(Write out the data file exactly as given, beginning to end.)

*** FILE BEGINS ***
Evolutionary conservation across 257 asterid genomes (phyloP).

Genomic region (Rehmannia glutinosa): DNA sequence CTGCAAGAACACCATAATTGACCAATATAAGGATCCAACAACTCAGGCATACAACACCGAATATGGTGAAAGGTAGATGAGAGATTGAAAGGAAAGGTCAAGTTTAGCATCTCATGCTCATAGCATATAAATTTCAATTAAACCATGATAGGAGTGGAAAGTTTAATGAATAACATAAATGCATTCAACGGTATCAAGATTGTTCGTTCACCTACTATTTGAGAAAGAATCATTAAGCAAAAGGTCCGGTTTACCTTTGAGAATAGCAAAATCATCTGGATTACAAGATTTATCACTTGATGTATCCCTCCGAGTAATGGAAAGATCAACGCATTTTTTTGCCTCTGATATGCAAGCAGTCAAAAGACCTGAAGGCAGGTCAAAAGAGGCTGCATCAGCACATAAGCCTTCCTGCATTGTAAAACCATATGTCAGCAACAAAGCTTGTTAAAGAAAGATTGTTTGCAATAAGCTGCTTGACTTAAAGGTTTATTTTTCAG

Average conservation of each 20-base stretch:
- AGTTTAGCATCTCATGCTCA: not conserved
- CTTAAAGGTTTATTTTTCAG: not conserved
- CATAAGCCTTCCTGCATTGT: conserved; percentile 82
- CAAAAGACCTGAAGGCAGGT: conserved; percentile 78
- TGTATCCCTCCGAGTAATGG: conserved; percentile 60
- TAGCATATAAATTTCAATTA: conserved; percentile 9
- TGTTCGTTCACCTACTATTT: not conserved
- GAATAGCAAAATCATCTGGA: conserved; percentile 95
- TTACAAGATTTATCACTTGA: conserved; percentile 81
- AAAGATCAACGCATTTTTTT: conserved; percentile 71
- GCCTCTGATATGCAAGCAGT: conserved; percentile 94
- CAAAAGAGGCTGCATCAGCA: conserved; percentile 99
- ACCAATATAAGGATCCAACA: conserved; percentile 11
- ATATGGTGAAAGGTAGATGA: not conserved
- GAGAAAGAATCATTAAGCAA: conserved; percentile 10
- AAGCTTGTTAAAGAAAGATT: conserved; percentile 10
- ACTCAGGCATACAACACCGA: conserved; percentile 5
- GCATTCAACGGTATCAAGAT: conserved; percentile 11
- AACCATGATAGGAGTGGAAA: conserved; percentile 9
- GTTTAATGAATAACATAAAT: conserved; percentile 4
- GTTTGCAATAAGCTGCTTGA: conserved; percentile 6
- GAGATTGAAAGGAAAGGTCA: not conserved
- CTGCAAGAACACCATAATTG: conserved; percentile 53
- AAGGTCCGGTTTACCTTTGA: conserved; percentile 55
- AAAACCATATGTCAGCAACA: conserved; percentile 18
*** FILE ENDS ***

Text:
Evolutionary conservation across 257 asterid genomes (phyloP).

Genomic region (Rehmannia glutinosa): DNA sequence CTGCAAGAACACCATAATTGACCAATATAAGGATCCAACAACTCAGGCATACAACACCGAATATGGTGAAAGGTAGATGAGAGATTGAAAGGAAAGGTCAAGTTTAGCATCTCATGCTCATAGCATATAAATTTCAATTAAACCATGATAGGAGTGGAAAGTTTAATGAATAACATAAATGCATTCAACGGTATCAAGATTGTTCGTTCACCTACTATTTGAGAAAGAATCATTAAGCAAAAGGTCCGGTTTACCTTTGAGAATAGCAAAATCATCTGGATTACAAGATTTATCACTTGATGTATCCCTCCGAGTAATGGAAAGATCAACGCATTTTTTTGCCTCTGATATGCAAGCAGTCAAAAGACCTGAAGGCAGGTCAAAAGAGGCTGCATCAGCACATAAGCCTTCCTGCATTGTAAAACCATATGTCAGCAACAAAGCTTGTTAAAGAAAGATTGTTTGCAATAAGCTGCTTGACTTAAAGGTTTATTTTTCAG

Average conservation of each 20-base stretch:
- AGTTTAGCATCTCATGCTCA: not conserved
- CTTAAAGGTTTATTTTTCAG: not conserved
- CATAAGCCTTCCTGCATTGT: conserved; percentile 82
- CAAAAGACCTGAAGGCAGGT: conserved; percentile 78
- TGTATCCCTCCGAGTAATGG: conserved; percentile 60
- TAGCATATAAATTTCAATTA: conserved; percentile 9
- TGTTCGTTCACCTACTATTT: not conserved
- GAATAGCAAAATCATCTGGA: conserved; percentile 95
- TTACAAGATTTATCACTTGA: conserved; percentile 81
- AAAGATCAACGCATTTTTTT: conserved; percentile 71
- GCCTCTGATATGCAAGCAGT: conserved; percentile 94
- CAAAAGAGGCTGCATCAGCA: conserved; percentile 99
- ACCAATATAAGGATCCAACA: conserved; percentile 11
- ATATGGTGAAAGGTAGATGA: not conserved
- GAGAAAGAATCATTAAGCAA: conserved; percentile 10
- AAGCTTGTTAAAGAAAGATT: conserved; percentile 10
- ACTCAGGCATACAACACCGA: conserved; percentile 5
- GCATTCAACGGTATCAAGAT: conserved; percentile 11
- AACCATGATAGGAGTGGAAA: conserved; percentile 9
- GTTTAATGAATAACATAAAT: conserved; percentile 4
- GTTTGCAATAAGCTGCTTGA: conserved; percentile 6
- GAGATTGAAAGGAAAGGTCA: not conserved
- CTGCAAGAACACCATAATTG: conserved; percentile 53
- AAGGTCCGGTTTACCTTTGA: conserved; percentile 55
- AAAACCATATGTCAGCAACA: conserved; percentile 18